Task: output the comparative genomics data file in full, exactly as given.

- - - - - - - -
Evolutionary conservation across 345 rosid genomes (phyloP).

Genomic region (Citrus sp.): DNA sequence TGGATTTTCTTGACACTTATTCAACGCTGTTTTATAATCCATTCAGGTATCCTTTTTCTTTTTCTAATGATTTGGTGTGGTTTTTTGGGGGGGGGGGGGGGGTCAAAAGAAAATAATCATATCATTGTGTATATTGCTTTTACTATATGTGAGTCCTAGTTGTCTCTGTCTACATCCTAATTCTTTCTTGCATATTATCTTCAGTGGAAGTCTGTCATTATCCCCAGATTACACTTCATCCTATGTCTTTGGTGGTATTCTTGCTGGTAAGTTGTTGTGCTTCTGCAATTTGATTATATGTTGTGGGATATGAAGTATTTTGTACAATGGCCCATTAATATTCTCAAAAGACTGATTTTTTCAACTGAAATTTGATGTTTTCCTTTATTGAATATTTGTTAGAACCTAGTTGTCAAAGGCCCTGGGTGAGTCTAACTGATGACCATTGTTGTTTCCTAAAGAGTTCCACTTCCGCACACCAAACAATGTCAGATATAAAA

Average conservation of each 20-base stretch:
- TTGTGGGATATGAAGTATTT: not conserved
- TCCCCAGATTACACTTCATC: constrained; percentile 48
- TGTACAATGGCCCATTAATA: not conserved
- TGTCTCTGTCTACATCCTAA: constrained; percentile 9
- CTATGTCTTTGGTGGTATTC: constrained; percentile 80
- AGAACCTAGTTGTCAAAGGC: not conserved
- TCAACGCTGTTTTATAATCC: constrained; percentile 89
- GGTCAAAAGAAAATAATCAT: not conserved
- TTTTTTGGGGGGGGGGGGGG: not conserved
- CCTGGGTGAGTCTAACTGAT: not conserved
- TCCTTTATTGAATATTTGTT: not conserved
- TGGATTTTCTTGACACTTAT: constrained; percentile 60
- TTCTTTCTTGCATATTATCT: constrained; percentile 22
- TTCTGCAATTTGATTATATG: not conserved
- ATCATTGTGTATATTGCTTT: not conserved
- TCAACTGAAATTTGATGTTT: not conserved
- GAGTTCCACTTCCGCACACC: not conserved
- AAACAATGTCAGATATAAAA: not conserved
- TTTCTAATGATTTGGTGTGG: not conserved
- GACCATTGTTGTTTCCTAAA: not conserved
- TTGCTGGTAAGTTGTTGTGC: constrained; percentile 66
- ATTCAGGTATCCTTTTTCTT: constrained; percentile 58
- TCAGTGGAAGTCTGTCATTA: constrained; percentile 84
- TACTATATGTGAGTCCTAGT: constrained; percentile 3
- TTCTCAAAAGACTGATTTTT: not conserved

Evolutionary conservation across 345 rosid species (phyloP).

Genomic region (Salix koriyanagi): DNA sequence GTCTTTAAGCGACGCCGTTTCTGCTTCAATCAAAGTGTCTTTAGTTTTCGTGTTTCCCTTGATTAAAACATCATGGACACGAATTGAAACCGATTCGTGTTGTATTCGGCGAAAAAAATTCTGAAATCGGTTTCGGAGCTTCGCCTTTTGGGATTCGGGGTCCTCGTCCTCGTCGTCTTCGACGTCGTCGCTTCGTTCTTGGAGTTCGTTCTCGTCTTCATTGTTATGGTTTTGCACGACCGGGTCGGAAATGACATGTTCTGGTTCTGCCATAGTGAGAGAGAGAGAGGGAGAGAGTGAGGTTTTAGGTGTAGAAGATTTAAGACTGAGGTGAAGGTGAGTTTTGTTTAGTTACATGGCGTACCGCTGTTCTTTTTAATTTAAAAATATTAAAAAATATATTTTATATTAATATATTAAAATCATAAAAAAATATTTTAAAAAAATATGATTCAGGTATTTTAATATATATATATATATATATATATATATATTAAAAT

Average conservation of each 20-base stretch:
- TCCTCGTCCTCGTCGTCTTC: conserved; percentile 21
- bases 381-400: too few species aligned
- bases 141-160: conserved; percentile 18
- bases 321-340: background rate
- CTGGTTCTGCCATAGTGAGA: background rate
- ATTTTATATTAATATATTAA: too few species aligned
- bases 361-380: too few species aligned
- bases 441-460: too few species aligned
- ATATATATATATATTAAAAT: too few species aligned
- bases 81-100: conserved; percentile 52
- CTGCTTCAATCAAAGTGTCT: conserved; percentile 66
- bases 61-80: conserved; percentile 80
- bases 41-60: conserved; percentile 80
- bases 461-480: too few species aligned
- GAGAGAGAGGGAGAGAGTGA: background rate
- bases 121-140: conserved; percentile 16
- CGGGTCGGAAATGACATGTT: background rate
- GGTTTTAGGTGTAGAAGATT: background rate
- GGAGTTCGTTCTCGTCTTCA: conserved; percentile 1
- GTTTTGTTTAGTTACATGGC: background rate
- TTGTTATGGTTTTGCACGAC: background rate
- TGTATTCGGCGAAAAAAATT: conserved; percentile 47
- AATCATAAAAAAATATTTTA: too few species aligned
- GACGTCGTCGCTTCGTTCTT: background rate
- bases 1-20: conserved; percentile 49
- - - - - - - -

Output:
Evolutionary conservation across 345 rosid genomes (phyloP).

Genomic region (Citrus sp.): DNA sequence TGGATTTTCTTGACACTTATTCAACGCTGTTTTATAATCCATTCAGGTATCCTTTTTCTTTTTCTAATGATTTGGTGTGGTTTTTTGGGGGGGGGGGGGGGGTCAAAAGAAAATAATCATATCATTGTGTATATTGCTTTTACTATATGTGAGTCCTAGTTGTCTCTGTCTACATCCTAATTCTTTCTTGCATATTATCTTCAGTGGAAGTCTGTCATTATCCCCAGATTACACTTCATCCTATGTCTTTGGTGGTATTCTTGCTGGTAAGTTGTTGTGCTTCTGCAATTTGATTATATGTTGTGGGATATGAAGTATTTTGTACAATGGCCCATTAATATTCTCAAAAGACTGATTTTTTCAACTGAAATTTGATGTTTTCCTTTATTGAATATTTGTTAGAACCTAGTTGTCAAAGGCCCTGGGTGAGTCTAACTGATGACCATTGTTGTTTCCTAAAGAGTTCCACTTCCGCACACCAAACAATGTCAGATATAAAA

Average conservation of each 20-base stretch:
- TTGTGGGATATGAAGTATTT: not conserved
- TCCCCAGATTACACTTCATC: constrained; percentile 48
- TGTACAATGGCCCATTAATA: not conserved
- TGTCTCTGTCTACATCCTAA: constrained; percentile 9
- CTATGTCTTTGGTGGTATTC: constrained; percentile 80
- AGAACCTAGTTGTCAAAGGC: not conserved
- TCAACGCTGTTTTATAATCC: constrained; percentile 89
- GGTCAAAAGAAAATAATCAT: not conserved
- TTTTTTGGGGGGGGGGGGGG: not conserved
- CCTGGGTGAGTCTAACTGAT: not conserved
- TCCTTTATTGAATATTTGTT: not conserved
- TGGATTTTCTTGACACTTAT: constrained; percentile 60
- TTCTTTCTTGCATATTATCT: constrained; percentile 22
- TTCTGCAATTTGATTATATG: not conserved
- ATCATTGTGTATATTGCTTT: not conserved
- TCAACTGAAATTTGATGTTT: not conserved
- GAGTTCCACTTCCGCACACC: not conserved
- AAACAATGTCAGATATAAAA: not conserved
- TTTCTAATGATTTGGTGTGG: not conserved
- GACCATTGTTGTTTCCTAAA: not conserved
- TTGCTGGTAAGTTGTTGTGC: constrained; percentile 66
- ATTCAGGTATCCTTTTTCTT: constrained; percentile 58
- TCAGTGGAAGTCTGTCATTA: constrained; percentile 84
- TACTATATGTGAGTCCTAGT: constrained; percentile 3
- TTCTCAAAAGACTGATTTTT: not conserved

Evolutionary conservation across 345 rosid species (phyloP).

Genomic region (Salix koriyanagi): DNA sequence GTCTTTAAGCGACGCCGTTTCTGCTTCAATCAAAGTGTCTTTAGTTTTCGTGTTTCCCTTGATTAAAACATCATGGACACGAATTGAAACCGATTCGTGTTGTATTCGGCGAAAAAAATTCTGAAATCGGTTTCGGAGCTTCGCCTTTTGGGATTCGGGGTCCTCGTCCTCGTCGTCTTCGACGTCGTCGCTTCGTTCTTGGAGTTCGTTCTCGTCTTCATTGTTATGGTTTTGCACGACCGGGTCGGAAATGACATGTTCTGGTTCTGCCATAGTGAGAGAGAGAGAGGGAGAGAGTGAGGTTTTAGGTGTAGAAGATTTAAGACTGAGGTGAAGGTGAGTTTTGTTTAGTTACATGGCGTACCGCTGTTCTTTTTAATTTAAAAATATTAAAAAATATATTTTATATTAATATATTAAAATCATAAAAAAATATTTTAAAAAAATATGATTCAGGTATTTTAATATATATATATATATATATATATATATATTAAAAT

Average conservation of each 20-base stretch:
- TCCTCGTCCTCGTCGTCTTC: conserved; percentile 21
- bases 381-400: too few species aligned
- bases 141-160: conserved; percentile 18
- bases 321-340: background rate
- CTGGTTCTGCCATAGTGAGA: background rate
- ATTTTATATTAATATATTAA: too few species aligned
- bases 361-380: too few species aligned
- bases 441-460: too few species aligned
- ATATATATATATATTAAAAT: too few species aligned
- bases 81-100: conserved; percentile 52
- CTGCTTCAATCAAAGTGTCT: conserved; percentile 66
- bases 61-80: conserved; percentile 80
- bases 41-60: conserved; percentile 80
- bases 461-480: too few species aligned
- GAGAGAGAGGGAGAGAGTGA: background rate
- bases 121-140: conserved; percentile 16
- CGGGTCGGAAATGACATGTT: background rate
- GGTTTTAGGTGTAGAAGATT: background rate
- GGAGTTCGTTCTCGTCTTCA: conserved; percentile 1
- GTTTTGTTTAGTTACATGGC: background rate
- TTGTTATGGTTTTGCACGAC: background rate
- TGTATTCGGCGAAAAAAATT: conserved; percentile 47
- AATCATAAAAAAATATTTTA: too few species aligned
- GACGTCGTCGCTTCGTTCTT: background rate
- bases 1-20: conserved; percentile 49